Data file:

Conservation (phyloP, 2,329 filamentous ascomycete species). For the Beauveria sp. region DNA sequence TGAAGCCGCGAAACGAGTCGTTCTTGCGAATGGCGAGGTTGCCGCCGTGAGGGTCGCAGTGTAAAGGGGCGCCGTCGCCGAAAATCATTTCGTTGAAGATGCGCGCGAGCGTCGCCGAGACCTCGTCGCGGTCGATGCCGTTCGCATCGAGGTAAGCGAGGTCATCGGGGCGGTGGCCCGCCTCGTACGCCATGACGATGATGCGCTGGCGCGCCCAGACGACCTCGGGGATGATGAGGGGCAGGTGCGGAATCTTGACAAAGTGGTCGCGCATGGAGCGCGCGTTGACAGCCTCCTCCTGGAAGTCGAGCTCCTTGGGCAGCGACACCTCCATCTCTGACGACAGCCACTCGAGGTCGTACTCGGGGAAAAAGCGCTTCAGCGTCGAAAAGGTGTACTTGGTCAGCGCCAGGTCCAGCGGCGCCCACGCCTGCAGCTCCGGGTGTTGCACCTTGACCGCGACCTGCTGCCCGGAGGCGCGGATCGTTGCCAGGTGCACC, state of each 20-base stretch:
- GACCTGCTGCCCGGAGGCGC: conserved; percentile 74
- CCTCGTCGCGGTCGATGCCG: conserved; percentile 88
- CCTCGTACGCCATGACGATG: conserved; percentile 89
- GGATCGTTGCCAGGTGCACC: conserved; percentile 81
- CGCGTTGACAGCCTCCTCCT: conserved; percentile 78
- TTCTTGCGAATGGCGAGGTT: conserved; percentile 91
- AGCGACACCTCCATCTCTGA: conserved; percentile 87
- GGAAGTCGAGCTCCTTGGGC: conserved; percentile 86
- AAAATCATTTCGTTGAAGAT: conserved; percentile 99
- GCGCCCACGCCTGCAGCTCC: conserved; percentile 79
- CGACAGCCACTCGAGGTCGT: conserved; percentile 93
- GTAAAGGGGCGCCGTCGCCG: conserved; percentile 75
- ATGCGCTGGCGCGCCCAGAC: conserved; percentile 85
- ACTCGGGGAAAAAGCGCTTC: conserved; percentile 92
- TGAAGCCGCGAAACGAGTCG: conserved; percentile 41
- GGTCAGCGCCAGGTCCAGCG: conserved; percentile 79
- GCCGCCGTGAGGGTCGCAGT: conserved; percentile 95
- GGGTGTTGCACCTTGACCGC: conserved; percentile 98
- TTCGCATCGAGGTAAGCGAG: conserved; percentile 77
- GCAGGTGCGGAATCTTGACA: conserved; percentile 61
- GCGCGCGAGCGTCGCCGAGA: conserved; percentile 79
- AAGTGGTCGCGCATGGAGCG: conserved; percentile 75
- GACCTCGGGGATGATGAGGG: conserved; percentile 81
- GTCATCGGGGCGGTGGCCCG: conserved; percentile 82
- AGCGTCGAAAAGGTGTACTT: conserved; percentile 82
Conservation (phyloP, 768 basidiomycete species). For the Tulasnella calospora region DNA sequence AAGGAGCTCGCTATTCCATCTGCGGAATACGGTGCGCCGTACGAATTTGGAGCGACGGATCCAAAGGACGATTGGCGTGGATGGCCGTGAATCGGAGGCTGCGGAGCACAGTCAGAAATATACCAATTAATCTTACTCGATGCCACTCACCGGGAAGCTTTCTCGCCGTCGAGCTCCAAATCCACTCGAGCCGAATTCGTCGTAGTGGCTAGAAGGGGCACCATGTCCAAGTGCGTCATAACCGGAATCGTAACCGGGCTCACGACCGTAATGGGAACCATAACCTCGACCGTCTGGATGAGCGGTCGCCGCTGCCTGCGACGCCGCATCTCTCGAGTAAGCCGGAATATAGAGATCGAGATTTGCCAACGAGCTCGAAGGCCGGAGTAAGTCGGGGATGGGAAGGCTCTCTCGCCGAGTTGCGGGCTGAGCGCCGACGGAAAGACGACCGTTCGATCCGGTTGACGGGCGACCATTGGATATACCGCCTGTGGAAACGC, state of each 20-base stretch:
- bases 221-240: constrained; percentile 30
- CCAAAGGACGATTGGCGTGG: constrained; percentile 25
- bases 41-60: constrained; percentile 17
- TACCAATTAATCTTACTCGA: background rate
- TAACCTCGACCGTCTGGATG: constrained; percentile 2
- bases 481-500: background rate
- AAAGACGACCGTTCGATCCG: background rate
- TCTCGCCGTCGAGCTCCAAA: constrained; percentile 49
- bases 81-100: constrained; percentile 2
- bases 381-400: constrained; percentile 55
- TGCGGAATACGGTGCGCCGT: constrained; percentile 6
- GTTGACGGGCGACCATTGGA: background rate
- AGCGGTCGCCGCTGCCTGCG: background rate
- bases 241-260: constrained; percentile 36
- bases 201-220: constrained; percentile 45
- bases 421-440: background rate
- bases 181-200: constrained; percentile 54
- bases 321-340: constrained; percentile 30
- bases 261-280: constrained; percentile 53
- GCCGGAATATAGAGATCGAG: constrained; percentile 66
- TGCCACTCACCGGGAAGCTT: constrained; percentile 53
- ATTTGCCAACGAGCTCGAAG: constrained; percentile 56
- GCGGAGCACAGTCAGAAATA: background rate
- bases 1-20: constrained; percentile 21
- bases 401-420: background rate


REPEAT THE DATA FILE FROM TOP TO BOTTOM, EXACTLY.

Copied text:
Conservation (phyloP, 2,329 filamentous ascomycete species). For the Beauveria sp. region DNA sequence TGAAGCCGCGAAACGAGTCGTTCTTGCGAATGGCGAGGTTGCCGCCGTGAGGGTCGCAGTGTAAAGGGGCGCCGTCGCCGAAAATCATTTCGTTGAAGATGCGCGCGAGCGTCGCCGAGACCTCGTCGCGGTCGATGCCGTTCGCATCGAGGTAAGCGAGGTCATCGGGGCGGTGGCCCGCCTCGTACGCCATGACGATGATGCGCTGGCGCGCCCAGACGACCTCGGGGATGATGAGGGGCAGGTGCGGAATCTTGACAAAGTGGTCGCGCATGGAGCGCGCGTTGACAGCCTCCTCCTGGAAGTCGAGCTCCTTGGGCAGCGACACCTCCATCTCTGACGACAGCCACTCGAGGTCGTACTCGGGGAAAAAGCGCTTCAGCGTCGAAAAGGTGTACTTGGTCAGCGCCAGGTCCAGCGGCGCCCACGCCTGCAGCTCCGGGTGTTGCACCTTGACCGCGACCTGCTGCCCGGAGGCGCGGATCGTTGCCAGGTGCACC, state of each 20-base stretch:
- GACCTGCTGCCCGGAGGCGC: conserved; percentile 74
- CCTCGTCGCGGTCGATGCCG: conserved; percentile 88
- CCTCGTACGCCATGACGATG: conserved; percentile 89
- GGATCGTTGCCAGGTGCACC: conserved; percentile 81
- CGCGTTGACAGCCTCCTCCT: conserved; percentile 78
- TTCTTGCGAATGGCGAGGTT: conserved; percentile 91
- AGCGACACCTCCATCTCTGA: conserved; percentile 87
- GGAAGTCGAGCTCCTTGGGC: conserved; percentile 86
- AAAATCATTTCGTTGAAGAT: conserved; percentile 99
- GCGCCCACGCCTGCAGCTCC: conserved; percentile 79
- CGACAGCCACTCGAGGTCGT: conserved; percentile 93
- GTAAAGGGGCGCCGTCGCCG: conserved; percentile 75
- ATGCGCTGGCGCGCCCAGAC: conserved; percentile 85
- ACTCGGGGAAAAAGCGCTTC: conserved; percentile 92
- TGAAGCCGCGAAACGAGTCG: conserved; percentile 41
- GGTCAGCGCCAGGTCCAGCG: conserved; percentile 79
- GCCGCCGTGAGGGTCGCAGT: conserved; percentile 95
- GGGTGTTGCACCTTGACCGC: conserved; percentile 98
- TTCGCATCGAGGTAAGCGAG: conserved; percentile 77
- GCAGGTGCGGAATCTTGACA: conserved; percentile 61
- GCGCGCGAGCGTCGCCGAGA: conserved; percentile 79
- AAGTGGTCGCGCATGGAGCG: conserved; percentile 75
- GACCTCGGGGATGATGAGGG: conserved; percentile 81
- GTCATCGGGGCGGTGGCCCG: conserved; percentile 82
- AGCGTCGAAAAGGTGTACTT: conserved; percentile 82
Conservation (phyloP, 768 basidiomycete species). For the Tulasnella calospora region DNA sequence AAGGAGCTCGCTATTCCATCTGCGGAATACGGTGCGCCGTACGAATTTGGAGCGACGGATCCAAAGGACGATTGGCGTGGATGGCCGTGAATCGGAGGCTGCGGAGCACAGTCAGAAATATACCAATTAATCTTACTCGATGCCACTCACCGGGAAGCTTTCTCGCCGTCGAGCTCCAAATCCACTCGAGCCGAATTCGTCGTAGTGGCTAGAAGGGGCACCATGTCCAAGTGCGTCATAACCGGAATCGTAACCGGGCTCACGACCGTAATGGGAACCATAACCTCGACCGTCTGGATGAGCGGTCGCCGCTGCCTGCGACGCCGCATCTCTCGAGTAAGCCGGAATATAGAGATCGAGATTTGCCAACGAGCTCGAAGGCCGGAGTAAGTCGGGGATGGGAAGGCTCTCTCGCCGAGTTGCGGGCTGAGCGCCGACGGAAAGACGACCGTTCGATCCGGTTGACGGGCGACCATTGGATATACCGCCTGTGGAAACGC, state of each 20-base stretch:
- bases 221-240: constrained; percentile 30
- CCAAAGGACGATTGGCGTGG: constrained; percentile 25
- bases 41-60: constrained; percentile 17
- TACCAATTAATCTTACTCGA: background rate
- TAACCTCGACCGTCTGGATG: constrained; percentile 2
- bases 481-500: background rate
- AAAGACGACCGTTCGATCCG: background rate
- TCTCGCCGTCGAGCTCCAAA: constrained; percentile 49
- bases 81-100: constrained; percentile 2
- bases 381-400: constrained; percentile 55
- TGCGGAATACGGTGCGCCGT: constrained; percentile 6
- GTTGACGGGCGACCATTGGA: background rate
- AGCGGTCGCCGCTGCCTGCG: background rate
- bases 241-260: constrained; percentile 36
- bases 201-220: constrained; percentile 45
- bases 421-440: background rate
- bases 181-200: constrained; percentile 54
- bases 321-340: constrained; percentile 30
- bases 261-280: constrained; percentile 53
- GCCGGAATATAGAGATCGAG: constrained; percentile 66
- TGCCACTCACCGGGAAGCTT: constrained; percentile 53
- ATTTGCCAACGAGCTCGAAG: constrained; percentile 56
- GCGGAGCACAGTCAGAAATA: background rate
- bases 1-20: constrained; percentile 21
- bases 401-420: background rate